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Timer Notifications using File Descriptors

The timerfd syscalls can simplify the work of network application programmers, especially when the application is built around a reactive loop and has to handle timing events.

These events are usually not implemented in terms of file descriptors and thus require specific handling to fit in the reactive loop, for example, timing out the event loop to poll them.

These system calls, respectively named timerfd_create, timerfd_settime and timer_gettime, bring to the programmer timer notifications through a file descriptor, which can be put in a reactor (select/poll/epoll) and therefore have a single entry points for all possible events.

In this article we describe a small use of these calls within a reactor loop.

We use basic application code snippets where we create the reactor, setup the timerfd file descriptor and then wait for events around the epoll_wait loop with an infinite timeout.

timerfd System Calls

File Descriptor Creation

The first system call is used to create the file descriptor:

int timerfd_create (int clock, int flags);

The first argument takes a clock as parameter. Two clocks are available: CLOCK_MONOTONIC, not settable, always increasing, with a starting point some time in the past and CLOCK_REALTIME, a system-wide real time clock. More information on these clocks can be found in the clock_gettime(2) man page.

The second parameter takes some flags as parameter. These flags are currently TFD_NONBLOCK and TFD_CLOEXEC. The first one means that if no timer is available when we check for the timer state (through a read(2) call), the call fails with a return value of -1 and errno set to EAGAIN, otherwise the call is blocked, waiting for an event. The second one closes the file descriptor when exec is called.

Timer Setup & Value

A single syscall is used to start and stop the timer:

int timerfd_settime (int fd, const struct itimerspec *new_value,
                     struct itimerspec *old_value, int flags);

As specified, the new_value describes the parameters to be set on the timerfd descriptor and old_value is filled with the previous value. As described in the timerfd man page the itimerspec structures are the following:

struct timespec {
    time_t tv_sec; /* Seconds */
    long tv_nsec;  /* Nanoseconds */
};

struct itimerspec {
    struct timespec it_interval; /* Interval for periodic timer */
    struct timespec it_value;    /* Initial expiration */
};

If it_value fields are both set to 0, the timer is disarmed otherwise it is armed.

The flags can be set to TFD_TIMER_ABSTIME to interpret the times of the previous arguments as absolute times. Otherwise they are interpreted as relative times.

And finally the last syscall:

int timerfd_gettime (int fd, struct itimerspec *curr_value);

As guessed, it returns the current value of the time: values contains relative times to the next timer expiration.

Event Notification

The created timer is used within a reactor and registered as a read event (EPOLLIN). When the timer expires, the reactor returns, and we use the read syscall to get the number of expired timers. This value is returned as an 8-byte integer.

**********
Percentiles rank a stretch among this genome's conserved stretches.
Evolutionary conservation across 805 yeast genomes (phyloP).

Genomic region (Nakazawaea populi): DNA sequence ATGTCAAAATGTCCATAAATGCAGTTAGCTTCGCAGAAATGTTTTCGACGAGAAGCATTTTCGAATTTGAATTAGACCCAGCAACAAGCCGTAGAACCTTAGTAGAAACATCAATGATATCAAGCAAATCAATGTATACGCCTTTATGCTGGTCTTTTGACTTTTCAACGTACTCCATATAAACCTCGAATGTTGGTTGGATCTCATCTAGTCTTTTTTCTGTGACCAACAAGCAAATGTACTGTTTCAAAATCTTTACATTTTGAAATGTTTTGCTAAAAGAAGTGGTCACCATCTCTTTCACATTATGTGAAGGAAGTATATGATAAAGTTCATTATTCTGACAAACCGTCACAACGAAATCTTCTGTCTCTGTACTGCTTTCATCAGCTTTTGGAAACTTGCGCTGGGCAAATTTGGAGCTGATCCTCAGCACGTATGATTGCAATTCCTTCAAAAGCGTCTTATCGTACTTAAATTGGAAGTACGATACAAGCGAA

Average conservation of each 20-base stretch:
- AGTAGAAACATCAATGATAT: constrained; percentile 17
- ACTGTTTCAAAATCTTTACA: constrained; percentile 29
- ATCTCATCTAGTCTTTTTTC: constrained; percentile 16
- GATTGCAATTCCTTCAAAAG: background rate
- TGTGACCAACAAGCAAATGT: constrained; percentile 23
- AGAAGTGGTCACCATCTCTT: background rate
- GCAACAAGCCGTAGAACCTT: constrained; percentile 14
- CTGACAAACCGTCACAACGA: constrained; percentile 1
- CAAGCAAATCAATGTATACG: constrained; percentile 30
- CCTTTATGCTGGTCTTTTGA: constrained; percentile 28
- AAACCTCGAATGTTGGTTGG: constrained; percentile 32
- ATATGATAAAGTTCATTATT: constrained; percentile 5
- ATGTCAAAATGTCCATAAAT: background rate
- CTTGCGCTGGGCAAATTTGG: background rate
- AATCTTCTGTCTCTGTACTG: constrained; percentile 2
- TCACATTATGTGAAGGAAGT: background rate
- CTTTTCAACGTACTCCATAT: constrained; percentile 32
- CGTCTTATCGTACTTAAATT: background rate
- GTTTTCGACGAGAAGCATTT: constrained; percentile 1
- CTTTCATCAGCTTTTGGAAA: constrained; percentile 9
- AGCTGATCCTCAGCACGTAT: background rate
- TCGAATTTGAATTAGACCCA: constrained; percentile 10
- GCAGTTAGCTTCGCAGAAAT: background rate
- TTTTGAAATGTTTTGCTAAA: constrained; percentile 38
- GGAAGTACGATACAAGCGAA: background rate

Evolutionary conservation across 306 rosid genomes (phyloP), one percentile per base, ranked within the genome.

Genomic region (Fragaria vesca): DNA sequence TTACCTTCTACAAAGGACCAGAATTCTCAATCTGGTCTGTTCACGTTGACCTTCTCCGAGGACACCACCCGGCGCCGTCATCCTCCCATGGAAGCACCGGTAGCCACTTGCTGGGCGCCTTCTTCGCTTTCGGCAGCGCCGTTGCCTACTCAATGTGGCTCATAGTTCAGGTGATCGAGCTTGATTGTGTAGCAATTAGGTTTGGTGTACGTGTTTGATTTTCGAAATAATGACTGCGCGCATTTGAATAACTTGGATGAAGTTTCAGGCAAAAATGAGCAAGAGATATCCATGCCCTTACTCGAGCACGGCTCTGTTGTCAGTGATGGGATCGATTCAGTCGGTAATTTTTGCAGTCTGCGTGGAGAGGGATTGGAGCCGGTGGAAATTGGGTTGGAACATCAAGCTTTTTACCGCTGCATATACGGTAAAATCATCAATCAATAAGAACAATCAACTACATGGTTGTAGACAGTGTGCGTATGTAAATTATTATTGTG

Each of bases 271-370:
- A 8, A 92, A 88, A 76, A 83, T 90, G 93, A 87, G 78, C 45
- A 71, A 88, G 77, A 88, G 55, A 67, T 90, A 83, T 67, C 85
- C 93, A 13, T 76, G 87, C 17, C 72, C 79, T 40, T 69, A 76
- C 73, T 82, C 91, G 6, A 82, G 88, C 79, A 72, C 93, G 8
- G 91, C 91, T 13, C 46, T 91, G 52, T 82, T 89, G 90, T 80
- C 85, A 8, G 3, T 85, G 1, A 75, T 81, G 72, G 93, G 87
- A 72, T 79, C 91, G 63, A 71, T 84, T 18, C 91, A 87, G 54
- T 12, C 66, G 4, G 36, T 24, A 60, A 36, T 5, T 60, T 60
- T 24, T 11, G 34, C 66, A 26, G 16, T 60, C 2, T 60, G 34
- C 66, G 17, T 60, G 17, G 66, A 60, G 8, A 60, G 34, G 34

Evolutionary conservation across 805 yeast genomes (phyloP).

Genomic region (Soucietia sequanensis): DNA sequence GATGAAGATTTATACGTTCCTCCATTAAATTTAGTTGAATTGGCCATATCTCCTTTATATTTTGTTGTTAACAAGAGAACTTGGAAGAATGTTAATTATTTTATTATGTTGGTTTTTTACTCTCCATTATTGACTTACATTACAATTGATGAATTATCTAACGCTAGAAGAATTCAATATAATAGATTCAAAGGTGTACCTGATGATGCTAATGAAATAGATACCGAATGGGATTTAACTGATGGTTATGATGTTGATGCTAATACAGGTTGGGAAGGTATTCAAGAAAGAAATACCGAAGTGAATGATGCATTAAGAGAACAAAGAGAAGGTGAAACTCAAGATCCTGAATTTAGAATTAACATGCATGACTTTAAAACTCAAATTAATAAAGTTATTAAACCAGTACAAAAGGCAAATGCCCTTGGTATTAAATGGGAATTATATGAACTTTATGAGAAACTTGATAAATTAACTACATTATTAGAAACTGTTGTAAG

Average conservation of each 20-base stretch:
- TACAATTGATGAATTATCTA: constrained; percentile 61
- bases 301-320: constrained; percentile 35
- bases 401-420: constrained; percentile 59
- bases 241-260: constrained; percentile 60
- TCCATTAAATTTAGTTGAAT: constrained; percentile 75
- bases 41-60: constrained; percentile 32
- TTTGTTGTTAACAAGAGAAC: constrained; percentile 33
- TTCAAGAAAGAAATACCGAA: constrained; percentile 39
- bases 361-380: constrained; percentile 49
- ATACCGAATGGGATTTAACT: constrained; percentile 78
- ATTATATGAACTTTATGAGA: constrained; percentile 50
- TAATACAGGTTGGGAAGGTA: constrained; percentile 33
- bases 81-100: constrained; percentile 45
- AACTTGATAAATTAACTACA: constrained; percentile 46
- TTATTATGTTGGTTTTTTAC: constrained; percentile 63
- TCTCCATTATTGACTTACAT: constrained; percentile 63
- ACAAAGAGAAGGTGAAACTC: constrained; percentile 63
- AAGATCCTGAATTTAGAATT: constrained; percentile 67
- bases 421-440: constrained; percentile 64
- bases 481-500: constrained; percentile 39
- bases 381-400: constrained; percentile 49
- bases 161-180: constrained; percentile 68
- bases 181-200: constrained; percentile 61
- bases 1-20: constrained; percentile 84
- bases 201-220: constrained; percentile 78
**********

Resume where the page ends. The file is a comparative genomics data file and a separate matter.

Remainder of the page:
Sample Program

In this small program we setup a periodic timer with 1-second period. When the timer is triggered we print a message.

#include <sys/timerfd.h>
#include <sys/epoll.h>
#include <unistd.h>
#include <iostream>
#include <errno.h>
#include <string.h>

int main() {

    int fd = timerfd_create (CLOCK_MONOTONIC, TFD_NONBLOCK);
    if (fd == -1) {
        std::cerr << strerror (errno);
        return 1;
    }

    const int size = 10;
    int epollfd = epoll_create (size);
    if (epollfd == -1) {
        std::cerr << strerror (errno) << "\n";
        return 1;
    }

    epoll_event event;
    epoll_event events[size];

    // add timer to reactor
    event.events = EPOLLIN; // notification is a read event
    event.data.fd = fd; // user data
    int r = epoll_ctl (epollfd, EPOLL_CTL_ADD, fd, &event);
    if (r == -1) {
        std::cerr << strerror (errno) << "\n";
        close (epollfd);
        close (fd);
        return 1;
    }

    // add event to be triggered
    int flags = 0;
    itimerspec new_timer;
    // 1-second periodic timer
    new_timer.it_interval.tv_sec = 1;
    new_timer.it_interval.tv_nsec = 0;
    new_timer.it_value.tv_sec = 1;
    new_timer.it_value.tv_nsec = 0;
    itimerspec old_timer;
    int i = timerfd_settime (fd, flags, &new_timer, &old_timer);
    if (i == -1) {
        std::cerr << strerror (errno) << "\n";
        close (epollfd);
        close (fd);
        return 1;
    }

    // watch possibly other fds
    // ...

    while (true) {

        const int infinity = -1;
        // and wait for events
        int r = epoll_wait (epollfd, events, size, infinity);
        if (r == -1) {
            close (epollfd);
            close (fd);
            return 1;
        }

        // demultiplex events
        int i = 0;
        while (i < r) {
            if (events[i].data.fd == fd) {
                // timer is triggered
                size_t s = 0;
                int i = read (fd, &s, sizeof (s));
                if (i != -1) {
                    std::cout << "Timer triggered (" << s << ")\n";
                    // handle_event();
                }
            }
            ++i;
        }
    }
    close(epollfd);
    close (fd);
    return 0;
}

Conclusion

timerfd provides a very convenient way of using timers within an event loop. We no longer have to worry about timer notifications with a computed time out given to the reactor. Along with signalfd, they form a uniform way to handle these non-file-based events, and as such the application implementation can be simplified.

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